Connecting the Vertices: Prospects for Australia-Taiwan Relations

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Connecting the Vertices: Prospects for Australia-Taiwan Relations

As the U.S. tightens ties with both Taiwan and Australia, it’s time for Canberra and Taipei to do the same.

Connecting the Vertices: Prospects for Australia-Taiwan Relations
Credit: Depositphotos

On March 25, U.S. American Institute in Taiwan Washington Headquarters Managing Director Ingrid Larson and Taiwan’s Taipei Economic and Cultural Representative Office in the United States Representative Bi-khim Hsiao signed a memorandum of understanding to establish a coast guard working group between the United States and Taiwan. One week later, U.S. Charge d’Affaires to Australia Michael Goldman revealed that the U.S. government is undertaking “strategic planning” with Australia to consider possible responses to war over Taiwan.

One can conceive of the United States, Australia, and Taiwan as three vertices of a triangle. Since the United States is enhancing security ties across the Pacific Ocean with Australia (in the “second island chain”) and Taiwan (in the “first island chain”), respectively, it makes sense for the latter two vertices to harden their bilateral relations.

Australia and Taiwan are both peace-loving, democratic, and similar in their international trade policy. As the Australian government’s 2017 Foreign Policy White Paper points out, “Australia’s prosperity will continue to rely on the competitiveness of our economy and our ability to seize opportunity globally.” Australia’s trade policy coincides with Taiwan President Tsai Ing-wen’s “New Southbound Policy,” which also aims at promoting international trade between Taiwan and countries in South Asia, Southeast Asia, and the Pacific. Prospects for economic cooperation between Australia and Taiwan are, therefore, promising.

Over the years, Australia and Taiwan have had stable economic relations, and bilateral trade has been growing steadily. In 2018, for example, Australia-based Macquarie Capital invested in offshore energy in Taiwan. In terms of agricultural products, Taiwan has been among Australia’s top 10 beef export markets for over 20 years. Additionally, cultural exchanges and tourism are welcome by Taiwan people. Before COVID-19, working in Australia while enjoying the scenery on “working holidays” was one of the favorite travel options for young adults in Taiwan.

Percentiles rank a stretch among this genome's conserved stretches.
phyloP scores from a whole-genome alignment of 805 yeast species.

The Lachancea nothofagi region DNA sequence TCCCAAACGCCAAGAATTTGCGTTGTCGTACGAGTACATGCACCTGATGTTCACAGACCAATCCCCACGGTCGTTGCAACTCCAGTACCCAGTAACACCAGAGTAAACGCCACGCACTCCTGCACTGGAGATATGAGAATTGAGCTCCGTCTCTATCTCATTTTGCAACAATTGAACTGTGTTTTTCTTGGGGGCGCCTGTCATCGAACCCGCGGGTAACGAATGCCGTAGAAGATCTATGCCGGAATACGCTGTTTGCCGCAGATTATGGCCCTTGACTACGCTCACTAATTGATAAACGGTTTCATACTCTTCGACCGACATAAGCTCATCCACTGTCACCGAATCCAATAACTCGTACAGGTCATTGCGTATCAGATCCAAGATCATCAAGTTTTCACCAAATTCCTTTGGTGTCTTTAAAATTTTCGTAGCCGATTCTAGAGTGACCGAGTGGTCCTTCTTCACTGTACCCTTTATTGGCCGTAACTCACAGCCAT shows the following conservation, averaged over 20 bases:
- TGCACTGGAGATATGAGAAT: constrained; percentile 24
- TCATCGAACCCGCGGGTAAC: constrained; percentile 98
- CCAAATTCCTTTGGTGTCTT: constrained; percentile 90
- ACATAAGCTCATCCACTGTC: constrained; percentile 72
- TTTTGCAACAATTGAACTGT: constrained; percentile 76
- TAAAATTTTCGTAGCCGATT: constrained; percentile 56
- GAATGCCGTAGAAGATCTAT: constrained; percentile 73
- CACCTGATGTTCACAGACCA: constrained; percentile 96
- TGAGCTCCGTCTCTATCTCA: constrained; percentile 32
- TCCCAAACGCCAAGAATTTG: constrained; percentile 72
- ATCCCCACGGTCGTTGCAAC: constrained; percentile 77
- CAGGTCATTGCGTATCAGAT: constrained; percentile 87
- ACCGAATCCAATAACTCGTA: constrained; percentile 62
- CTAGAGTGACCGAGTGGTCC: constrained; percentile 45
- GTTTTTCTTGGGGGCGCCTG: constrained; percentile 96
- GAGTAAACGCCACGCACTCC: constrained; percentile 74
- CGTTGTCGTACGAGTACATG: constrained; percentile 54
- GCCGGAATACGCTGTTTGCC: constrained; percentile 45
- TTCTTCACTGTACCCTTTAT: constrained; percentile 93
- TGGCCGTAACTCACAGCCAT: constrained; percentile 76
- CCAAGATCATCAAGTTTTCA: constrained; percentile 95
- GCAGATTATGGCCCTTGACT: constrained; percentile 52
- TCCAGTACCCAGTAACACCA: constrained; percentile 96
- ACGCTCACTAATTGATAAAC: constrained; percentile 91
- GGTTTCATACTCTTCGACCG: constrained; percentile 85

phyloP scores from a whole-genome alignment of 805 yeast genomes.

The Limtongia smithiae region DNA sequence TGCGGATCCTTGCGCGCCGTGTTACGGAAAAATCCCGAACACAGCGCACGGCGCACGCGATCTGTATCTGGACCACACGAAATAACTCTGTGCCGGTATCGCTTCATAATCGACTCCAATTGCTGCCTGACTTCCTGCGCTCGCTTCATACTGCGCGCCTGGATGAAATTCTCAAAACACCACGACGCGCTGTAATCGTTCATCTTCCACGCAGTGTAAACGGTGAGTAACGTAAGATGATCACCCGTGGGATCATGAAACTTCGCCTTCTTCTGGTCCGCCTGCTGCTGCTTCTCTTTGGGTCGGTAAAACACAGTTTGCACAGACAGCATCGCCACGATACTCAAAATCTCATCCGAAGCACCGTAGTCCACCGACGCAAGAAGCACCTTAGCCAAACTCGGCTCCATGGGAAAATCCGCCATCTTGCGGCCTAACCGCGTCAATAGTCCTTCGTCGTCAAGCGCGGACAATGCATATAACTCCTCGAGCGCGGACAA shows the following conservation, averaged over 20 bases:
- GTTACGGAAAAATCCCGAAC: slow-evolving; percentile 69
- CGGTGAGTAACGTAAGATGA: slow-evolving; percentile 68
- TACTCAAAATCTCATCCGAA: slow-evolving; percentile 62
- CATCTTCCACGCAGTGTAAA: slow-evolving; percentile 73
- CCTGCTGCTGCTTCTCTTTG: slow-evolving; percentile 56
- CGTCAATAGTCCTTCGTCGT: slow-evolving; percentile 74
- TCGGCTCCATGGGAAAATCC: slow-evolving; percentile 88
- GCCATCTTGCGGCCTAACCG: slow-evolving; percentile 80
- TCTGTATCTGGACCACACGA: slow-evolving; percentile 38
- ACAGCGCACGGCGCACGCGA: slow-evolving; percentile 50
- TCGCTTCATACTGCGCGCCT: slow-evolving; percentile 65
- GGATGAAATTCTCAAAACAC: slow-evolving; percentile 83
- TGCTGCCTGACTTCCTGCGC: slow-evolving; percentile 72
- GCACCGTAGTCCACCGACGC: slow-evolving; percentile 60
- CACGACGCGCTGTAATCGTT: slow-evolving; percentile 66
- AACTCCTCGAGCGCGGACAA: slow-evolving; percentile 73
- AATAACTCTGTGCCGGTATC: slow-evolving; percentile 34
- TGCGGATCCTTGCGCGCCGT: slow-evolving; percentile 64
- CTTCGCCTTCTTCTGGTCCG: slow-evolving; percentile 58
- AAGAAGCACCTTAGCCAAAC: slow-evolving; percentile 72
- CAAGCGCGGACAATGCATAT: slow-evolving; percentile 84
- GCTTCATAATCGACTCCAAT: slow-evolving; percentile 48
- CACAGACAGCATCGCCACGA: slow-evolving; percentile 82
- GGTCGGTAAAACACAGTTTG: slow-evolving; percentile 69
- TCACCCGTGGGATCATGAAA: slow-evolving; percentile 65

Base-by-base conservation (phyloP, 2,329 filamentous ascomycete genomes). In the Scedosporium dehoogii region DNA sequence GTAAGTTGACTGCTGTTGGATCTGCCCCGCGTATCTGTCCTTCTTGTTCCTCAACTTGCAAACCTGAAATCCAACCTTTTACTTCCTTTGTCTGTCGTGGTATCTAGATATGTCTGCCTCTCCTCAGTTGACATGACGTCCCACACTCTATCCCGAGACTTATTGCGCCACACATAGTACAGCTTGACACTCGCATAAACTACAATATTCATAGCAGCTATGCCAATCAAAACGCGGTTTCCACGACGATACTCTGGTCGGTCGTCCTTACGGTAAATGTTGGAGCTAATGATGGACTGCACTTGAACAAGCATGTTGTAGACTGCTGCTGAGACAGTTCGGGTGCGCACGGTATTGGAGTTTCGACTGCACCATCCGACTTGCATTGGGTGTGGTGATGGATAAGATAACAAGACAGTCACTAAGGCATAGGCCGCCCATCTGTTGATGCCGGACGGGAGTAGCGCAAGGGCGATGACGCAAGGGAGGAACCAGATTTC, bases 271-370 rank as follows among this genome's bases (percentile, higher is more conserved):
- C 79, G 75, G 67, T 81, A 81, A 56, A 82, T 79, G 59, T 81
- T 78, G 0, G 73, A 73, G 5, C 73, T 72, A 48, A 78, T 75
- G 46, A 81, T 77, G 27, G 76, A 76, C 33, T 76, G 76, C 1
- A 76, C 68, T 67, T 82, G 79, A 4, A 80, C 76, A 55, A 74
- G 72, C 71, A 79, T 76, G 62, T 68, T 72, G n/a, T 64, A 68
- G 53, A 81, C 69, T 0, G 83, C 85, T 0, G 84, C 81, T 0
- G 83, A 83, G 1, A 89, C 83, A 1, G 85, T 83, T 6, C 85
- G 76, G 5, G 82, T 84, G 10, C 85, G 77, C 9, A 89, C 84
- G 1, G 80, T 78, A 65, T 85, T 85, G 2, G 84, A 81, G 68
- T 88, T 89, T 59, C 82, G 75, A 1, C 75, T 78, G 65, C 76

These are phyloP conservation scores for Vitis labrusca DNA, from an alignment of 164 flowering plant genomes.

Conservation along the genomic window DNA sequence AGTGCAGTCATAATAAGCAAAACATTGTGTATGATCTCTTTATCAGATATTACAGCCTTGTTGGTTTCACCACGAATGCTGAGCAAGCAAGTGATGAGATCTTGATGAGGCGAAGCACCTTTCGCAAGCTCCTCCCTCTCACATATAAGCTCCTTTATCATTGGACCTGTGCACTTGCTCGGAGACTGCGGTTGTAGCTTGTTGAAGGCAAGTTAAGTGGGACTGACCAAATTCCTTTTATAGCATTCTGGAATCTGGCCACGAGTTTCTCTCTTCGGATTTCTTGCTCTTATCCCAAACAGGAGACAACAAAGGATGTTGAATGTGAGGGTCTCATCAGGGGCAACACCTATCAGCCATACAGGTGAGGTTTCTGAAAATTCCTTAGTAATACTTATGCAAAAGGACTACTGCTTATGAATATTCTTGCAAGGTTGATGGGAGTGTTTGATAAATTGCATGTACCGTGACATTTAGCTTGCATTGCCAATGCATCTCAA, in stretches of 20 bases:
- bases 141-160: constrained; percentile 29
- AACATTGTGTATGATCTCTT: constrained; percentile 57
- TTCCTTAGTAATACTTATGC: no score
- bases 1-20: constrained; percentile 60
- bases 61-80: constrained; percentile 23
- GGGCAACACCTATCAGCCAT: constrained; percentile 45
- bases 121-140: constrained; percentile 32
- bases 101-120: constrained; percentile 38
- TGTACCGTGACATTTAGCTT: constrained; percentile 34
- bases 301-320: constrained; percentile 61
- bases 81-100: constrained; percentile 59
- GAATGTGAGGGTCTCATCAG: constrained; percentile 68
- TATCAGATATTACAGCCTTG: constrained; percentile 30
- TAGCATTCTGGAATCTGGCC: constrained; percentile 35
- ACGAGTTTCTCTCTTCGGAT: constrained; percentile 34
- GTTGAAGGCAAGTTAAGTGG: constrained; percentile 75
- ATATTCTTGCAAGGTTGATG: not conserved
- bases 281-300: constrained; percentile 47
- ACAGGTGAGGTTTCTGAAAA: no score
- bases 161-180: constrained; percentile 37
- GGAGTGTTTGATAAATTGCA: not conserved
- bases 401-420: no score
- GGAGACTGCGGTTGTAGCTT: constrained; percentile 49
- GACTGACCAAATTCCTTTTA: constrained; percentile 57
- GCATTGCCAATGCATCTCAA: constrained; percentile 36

Lastly, utilizing solar energy has become a reality and rooftop solar panels can be seen everywhere in Australia. While a majority of solar panels installed in Australia are made in China, it’s logical to consider Taiwan as a substitute supplier. The island has the know-how and skilled labor to manufacture solar panels that could be exported to Australia. Taiwan can also become a major supplier in the electric vehicle industry.

Strictly from a security perspective, increased cooperation also makes sense. Taiwan is located in the center of the first island chain and could serve as a buffer between Australia and China. Similarly, Australia controls Taiwan’s backyard and could help resist the spread of China’s influence in the Pacific islands, where four of Taiwan’s formal allies (the Marshall Islands, Nauru, Palau, and Tuvalu) are situated. Thus, security cooperation and intelligence sharing between Australia and Taiwan could be a win-win situation.

Bilateral military cooperation between Australia and Taiwan is difficult to accomplish, but its meaning is becoming more significant as time goes on. Even though the Republic of China Navy (ROCN) has been conducting the “Friendship Flotilla” exercise by visiting harbors of allies and friendly countries in the Pacific Ocean, Caribbean Sea, and Africa on an annual basis, it has never visited Australia in the past. Since the flotilla always visits Taiwan’s allies in Oceania, it makes sense to make Australia a port of call in the future.

Additionally, Taiwan has also struggled to find sufficient training fields. There is room to consider allowing Taiwan’s troops carry out trainings and military exercises in remote areas in Australia. It will be even better to conduct combined exercises between Australia and Taiwan. Another possibility is to allow Taiwan troops visit Manus Island and maybe participate in combined exercises with Australian and U.S. troops together.  Military cooperation could be clandestine in nature, but the Australian government could disclose it depending on the situation in East Asia.

To a lesser extent, there could be cooperation in trainings and exchanges at the coast guard level. Taiwan’s Coast Guard Administration has accumulated experience over the years dealing with Chinese human trafficking, smuggling, illegal fishing, and, more recently, gray-zone conflict. After the memorandum of understanding to establish a coast guard working group was signed between the United States and Taiwan, it makes perfect sense for Australia and Taiwan to also cooperate on the same matter.

2021 marks the 40th anniversary of the establishment of the Australian Office in Taipei, the de facto Australian Embassy. The timing is good for the Australian government to decide whether to enhance bilateral relations with Taiwan to another level. The proposals mentioned above may have been unrealistic just several years ago, before China attempted to expand its influence in the South Pacific and back when Australia and China enjoyed smooth relations. Even though it is suboptimal for Australia to abandon its “one China” policy, it might make sense for Australia to broaden and deepen bilateral ties with Taiwan to make Australia less vulnerable to China. After all, Australia and Taiwan are two vertices of a triangle that have not yet been robustly connected.